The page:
Sh. K. Yugindro Singh, Sh. Janaki Sharma & M. Manihar Singh (Independent Researchers) have written in The Sangai Express on 14th October 2023 and in Ukhrul Times on 15th October 2023 that the article of Sh. Ngaranmi Shimray under the heading ‘Kalelkar Commission Report of 1956: Meiteis’ exclusion from the ST list is by their own choice’, which appeared in the editorial page of the esteemed English local daily, The Sangai Express in its publication dated 10th October 2023 and in Ukhrul Times on 8th October 2023, as misleading and devoid of truth.
The article of Sh. Ngaranmi Shimray just stated that the Meiteis were not included in the list of STs in the Orders as they were not interested and was considered as an advanced community. It never went into the ethnographic claim of the Meiteis being a tribe which is entirely a different matter. A community can be a tribe but that does mean it should be declared as ‘Scheduled Tribe’ under article 342 of the constitution. To be a ST under the constitution the tribe has to fulfill specific criteria laid down by the Lokur Commission in 1965 which include indications of primitive traits, distinctive culture, geographical isolation, shyness of contact with the community at large, and backwardness. The same criteria are used to this day by the Registrar General of India (RGI).
Incidentally, it has now come to light that a proposal on the inclusion of the Meitei community in the Scheduled Tribes list has been examined and rejected twice over the last four decades, according to documents seen by The Hindu of 14th October 2023 written by Abhinay Lakshman in the online news and also published by Sangai Express dated 16th October 2023: once, in 1982, by the Office of the Registrar General of India; and again, in 2001, by the Government of Manipur. The Union and Manipur governments have not made this information public during the ongoing ethnic conflict in the State, nor presented these records in the Manipur High Court court case on the Meitei petition for inclusion.
The Hindu online news continued to state that “in fact, officials of the Tribal Affairs Ministry fished out these historical documents in late April this year, just days after the controversial Manipur High Court order to send a recommendation on ST status to Meiteis was made public. Officials in Delhi were recording these findings in files related to the Meiteis’ demand, even as the Hill Areas Committee in Manipur passed a resolution against the order amidst growing opposition by tribal groups.”
It went on to state that “The records, accessed by The Hindu under the Right to Information Act, 2005, showed that the Office of the RGI had looked into the Meiteis’ inclusion in the ST list on a request from the Ministry of Home Affairs in 1982. It found that, based on “available information”, the Meitei community “does not appear to possess tribal characteristics”, and said it was not in favour of inclusion. It noted that historically, the term had been used to describe the “non-tribal population in the Manipur valley”.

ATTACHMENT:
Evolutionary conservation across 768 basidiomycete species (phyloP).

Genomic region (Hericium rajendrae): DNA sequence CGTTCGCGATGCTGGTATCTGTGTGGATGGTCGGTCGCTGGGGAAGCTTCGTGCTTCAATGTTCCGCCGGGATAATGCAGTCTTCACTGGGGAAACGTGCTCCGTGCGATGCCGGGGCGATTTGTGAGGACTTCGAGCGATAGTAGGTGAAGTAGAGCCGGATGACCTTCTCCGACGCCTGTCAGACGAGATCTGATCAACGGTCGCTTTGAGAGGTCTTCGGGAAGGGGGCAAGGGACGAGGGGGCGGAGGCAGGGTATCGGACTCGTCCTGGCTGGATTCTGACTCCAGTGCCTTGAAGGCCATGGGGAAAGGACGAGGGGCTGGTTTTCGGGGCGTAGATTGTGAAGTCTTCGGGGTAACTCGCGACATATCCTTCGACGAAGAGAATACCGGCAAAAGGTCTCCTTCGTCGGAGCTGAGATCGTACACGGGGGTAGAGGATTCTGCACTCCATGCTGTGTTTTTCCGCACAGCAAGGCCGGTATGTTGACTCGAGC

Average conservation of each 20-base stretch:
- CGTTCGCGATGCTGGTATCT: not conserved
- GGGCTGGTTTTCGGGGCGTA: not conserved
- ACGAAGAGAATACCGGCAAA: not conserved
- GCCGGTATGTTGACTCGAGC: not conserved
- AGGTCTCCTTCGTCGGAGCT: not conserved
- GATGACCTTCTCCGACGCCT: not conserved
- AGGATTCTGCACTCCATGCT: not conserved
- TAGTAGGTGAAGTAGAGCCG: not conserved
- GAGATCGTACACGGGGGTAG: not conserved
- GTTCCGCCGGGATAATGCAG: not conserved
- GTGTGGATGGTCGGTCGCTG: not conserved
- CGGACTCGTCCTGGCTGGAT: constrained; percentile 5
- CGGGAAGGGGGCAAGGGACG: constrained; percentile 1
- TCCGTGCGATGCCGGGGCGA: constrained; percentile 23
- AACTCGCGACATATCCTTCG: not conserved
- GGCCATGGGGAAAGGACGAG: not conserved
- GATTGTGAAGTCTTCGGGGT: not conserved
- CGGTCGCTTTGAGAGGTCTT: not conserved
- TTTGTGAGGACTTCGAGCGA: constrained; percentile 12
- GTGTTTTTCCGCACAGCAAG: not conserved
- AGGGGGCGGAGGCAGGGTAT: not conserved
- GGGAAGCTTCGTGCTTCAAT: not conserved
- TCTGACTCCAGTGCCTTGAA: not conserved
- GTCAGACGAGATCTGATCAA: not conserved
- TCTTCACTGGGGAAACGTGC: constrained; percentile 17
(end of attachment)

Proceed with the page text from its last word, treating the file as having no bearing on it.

It further added that “Almost 20 years later, when the erstwhile Ministry of Social Justice was revising the SC/ST lists of States and Union Territories, it had sought recommendations from the Manipur government. In response, the Tribal Development Department of Manipur on January 3, 2001, told the Centre that it agreed with the 1982 opinion of the Office of the RGI on the status of Meiteis.”
The Hindu further stated that “The Manipur government, then headed by Chief Minister W. Napamacha Singh, had said that the Meitei community was the “dominant group in Manipur” and need not be included in the ST list. It noted that Meitei people were Hindus and “assumed the status of Kshatriya Caste in the ladder of Hindu Castes”, adding that they had already been listed as Other Backward Classes.”
In respect of the court case it stated that “The Union government, however, did not submit any of these records before the Single Judge Bench of Acting Chief Justice M.V. Muralidharan, which was hearing the Meiteis’ petition.”
These revelations of the new facts is very serious as it shows at best the tardiness of the State government not basing their submissions in the Manipur High Court as well as the Supreme Court on facts and records. At worst it indicates that it could have been done deliberately by suppressing facts from the courts and also misleading the people. If the facts revealed in The Hindu online news is true there should be accountability for the State government, it’s legal fraternity representing the State government in the courts and should be charged with conspiracy and perjury as it has caused hundreds of deaths, heavy loss of property and made two communities fight. The standing counsel of the Government of India representing the Tribal Affairs Ministry should be made accountable for his performance and omissions in court. I have written about “Scheduled Tribe” status for Meiteis and not about whether they are tribes or not. The independent researchers have responded out of the context.
The new revelation, if true, only goes on to prove that Manipur government is not a government for all the communities of the state as facts which does not favour the Meitei are suppressed and divisive false narratives are foisted to make communities clash. The genesis of the current conflict smacks of a conspiracy warranting inquiry. People should demand accountability from all responsible for the carnage. Truth always prevail in the end.
“Satyameva Jayate”-“truth alone triumphs”.
Ngaranmi Shimray is an activist and political observer based in New Delhi. Views are personal. Shimray2011@gmail.com